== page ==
Test Your Gut Part 3: Stool Test

Imaged used under Creative Commons License, Flickr user Iqbal Osman.

Imaged used under Creative Commons License, Flickr user Iqbal Osman.

Fair warning, this final week is going to be gross. Keeping that in mind, let’s proceed.

I love stool testing because it tells me so much about a patient and how to get their health back.  I have been told I am a little abnormal.  Today’s topic is to some, “creepy,” because I am going to talk about the critters that could be harboring in your gut, literally building condo complexes because you are such a tasty host.

The stool test I want to focus on is parasite testing.  I speak from experience, I had parasites in me for 23 years before I developed symptoms. Yes, they can live off us taking our nutrients and insidiously depleting us before we get symptoms. It took a stressor in my life for them to exhaust my immune system and to cause symptoms. My stress was working full-time and completing a doctorate degree.

Symptoms of parasites can be a runny nose, night time restlessness and blisters on the lower lip inside the mouth.  They can cause allergies, anemia, fuzzy thinking, headaches, mineral imbalances, teeth grinding and havoc with your blood sugars.  There are also gut related symptoms that one may develop.  Those symptoms could be abdominal pain, diarrhea, nausea or vomiting, gas or bloating, rash or itching, feeling tired, weight loss, fever, mucous in stools, listlessness and generally not feeling well.

My symptoms were fatigue and constipation. I had to give up long distance running.  Also, my stool tests with my medical insurance were negative. So I had to try a variety of labs to identify the culprits.  I picked these critters up in either the South Pacific or in Asia on travel. I had three parasites in me Cyrptosporidium, Giardia and Entamoeba Histolytica.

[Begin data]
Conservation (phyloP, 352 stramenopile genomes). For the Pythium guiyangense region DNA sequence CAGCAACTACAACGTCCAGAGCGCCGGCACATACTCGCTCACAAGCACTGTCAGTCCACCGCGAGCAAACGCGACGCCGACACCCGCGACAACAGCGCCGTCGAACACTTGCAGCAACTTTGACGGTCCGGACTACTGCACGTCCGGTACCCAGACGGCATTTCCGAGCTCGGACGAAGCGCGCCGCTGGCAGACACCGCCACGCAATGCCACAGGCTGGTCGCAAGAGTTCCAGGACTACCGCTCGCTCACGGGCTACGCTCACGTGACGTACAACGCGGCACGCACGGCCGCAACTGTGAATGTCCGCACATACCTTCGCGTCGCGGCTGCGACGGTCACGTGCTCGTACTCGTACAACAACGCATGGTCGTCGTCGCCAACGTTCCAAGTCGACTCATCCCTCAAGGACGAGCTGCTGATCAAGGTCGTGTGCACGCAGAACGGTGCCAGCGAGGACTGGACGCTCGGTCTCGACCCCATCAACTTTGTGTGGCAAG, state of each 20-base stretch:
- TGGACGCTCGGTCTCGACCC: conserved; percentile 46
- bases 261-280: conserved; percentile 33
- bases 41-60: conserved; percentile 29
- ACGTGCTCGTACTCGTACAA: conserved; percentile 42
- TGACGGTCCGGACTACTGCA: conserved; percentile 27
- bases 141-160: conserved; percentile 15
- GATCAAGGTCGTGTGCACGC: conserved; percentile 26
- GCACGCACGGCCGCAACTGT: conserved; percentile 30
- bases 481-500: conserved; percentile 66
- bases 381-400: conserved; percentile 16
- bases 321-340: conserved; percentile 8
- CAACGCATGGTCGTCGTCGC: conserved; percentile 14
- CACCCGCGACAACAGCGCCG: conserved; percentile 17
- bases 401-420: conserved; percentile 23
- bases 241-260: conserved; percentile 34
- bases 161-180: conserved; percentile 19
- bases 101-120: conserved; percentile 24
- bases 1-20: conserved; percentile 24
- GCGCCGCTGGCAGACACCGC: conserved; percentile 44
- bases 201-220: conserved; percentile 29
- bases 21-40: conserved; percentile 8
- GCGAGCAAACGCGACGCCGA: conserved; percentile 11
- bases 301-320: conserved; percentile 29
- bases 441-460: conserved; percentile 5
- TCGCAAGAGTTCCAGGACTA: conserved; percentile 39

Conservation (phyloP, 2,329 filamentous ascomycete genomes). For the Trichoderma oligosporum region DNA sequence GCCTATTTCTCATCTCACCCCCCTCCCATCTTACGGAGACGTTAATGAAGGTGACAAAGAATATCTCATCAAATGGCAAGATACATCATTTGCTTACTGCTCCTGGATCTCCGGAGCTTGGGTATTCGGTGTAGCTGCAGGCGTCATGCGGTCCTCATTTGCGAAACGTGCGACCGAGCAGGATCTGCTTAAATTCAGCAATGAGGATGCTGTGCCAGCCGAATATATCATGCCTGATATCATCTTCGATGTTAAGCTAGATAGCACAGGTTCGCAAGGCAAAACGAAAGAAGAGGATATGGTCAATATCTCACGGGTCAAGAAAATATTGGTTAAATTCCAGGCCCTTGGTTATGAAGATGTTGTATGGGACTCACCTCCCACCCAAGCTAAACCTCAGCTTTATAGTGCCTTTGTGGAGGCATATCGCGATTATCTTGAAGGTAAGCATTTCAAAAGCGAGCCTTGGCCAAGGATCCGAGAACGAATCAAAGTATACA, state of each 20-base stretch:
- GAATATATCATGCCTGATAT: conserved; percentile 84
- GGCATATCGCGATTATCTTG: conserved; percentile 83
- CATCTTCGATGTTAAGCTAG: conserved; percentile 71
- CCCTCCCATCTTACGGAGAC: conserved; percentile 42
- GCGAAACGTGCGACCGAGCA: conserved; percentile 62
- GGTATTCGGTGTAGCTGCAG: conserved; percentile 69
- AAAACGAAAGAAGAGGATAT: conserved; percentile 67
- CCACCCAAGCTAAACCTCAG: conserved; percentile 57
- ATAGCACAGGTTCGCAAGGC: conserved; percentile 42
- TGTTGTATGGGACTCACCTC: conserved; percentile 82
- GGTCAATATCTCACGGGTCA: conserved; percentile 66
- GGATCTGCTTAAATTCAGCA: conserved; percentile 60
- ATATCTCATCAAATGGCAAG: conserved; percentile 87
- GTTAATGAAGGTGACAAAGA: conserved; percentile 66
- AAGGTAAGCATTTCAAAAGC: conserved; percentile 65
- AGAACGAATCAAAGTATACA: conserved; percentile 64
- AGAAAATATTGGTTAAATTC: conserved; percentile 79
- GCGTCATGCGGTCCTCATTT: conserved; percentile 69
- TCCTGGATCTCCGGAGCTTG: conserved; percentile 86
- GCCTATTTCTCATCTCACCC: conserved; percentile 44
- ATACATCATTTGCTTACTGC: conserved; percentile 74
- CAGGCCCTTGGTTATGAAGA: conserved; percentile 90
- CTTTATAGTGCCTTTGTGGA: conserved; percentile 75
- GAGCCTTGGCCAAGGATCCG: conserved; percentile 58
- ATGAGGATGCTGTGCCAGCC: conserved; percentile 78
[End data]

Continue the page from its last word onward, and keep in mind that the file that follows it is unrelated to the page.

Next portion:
There are two classes of parasites protozoan (amoebas) and metazoan (worms or helminths).  We have been lead to believe these infections only occur in third world countries. That is incorrect, because now we are one big connected family traveling back and forth and sharing what we have.  Like the military personnel who keep traveling back and forth from each deployment.

So how do we know if we have a parasite and what can we do about it?  Find a medical professional who knows a reputable lab and works with parasite infections.

Prevention begins now  by washing all of your produce, vegetables and fruit, with 3% hydrogen peroxide in 1/2 gallon of reverse osmosis water or distilled water for 15 minutes to remove the microscopic parasites that reside on our food from the night soil used as an agricultural practice in countries outside of the United States.  Night soil is the use of human feces for the fertilization of crops.

To Your Health,

Dr. Dana

Remnant Health Center




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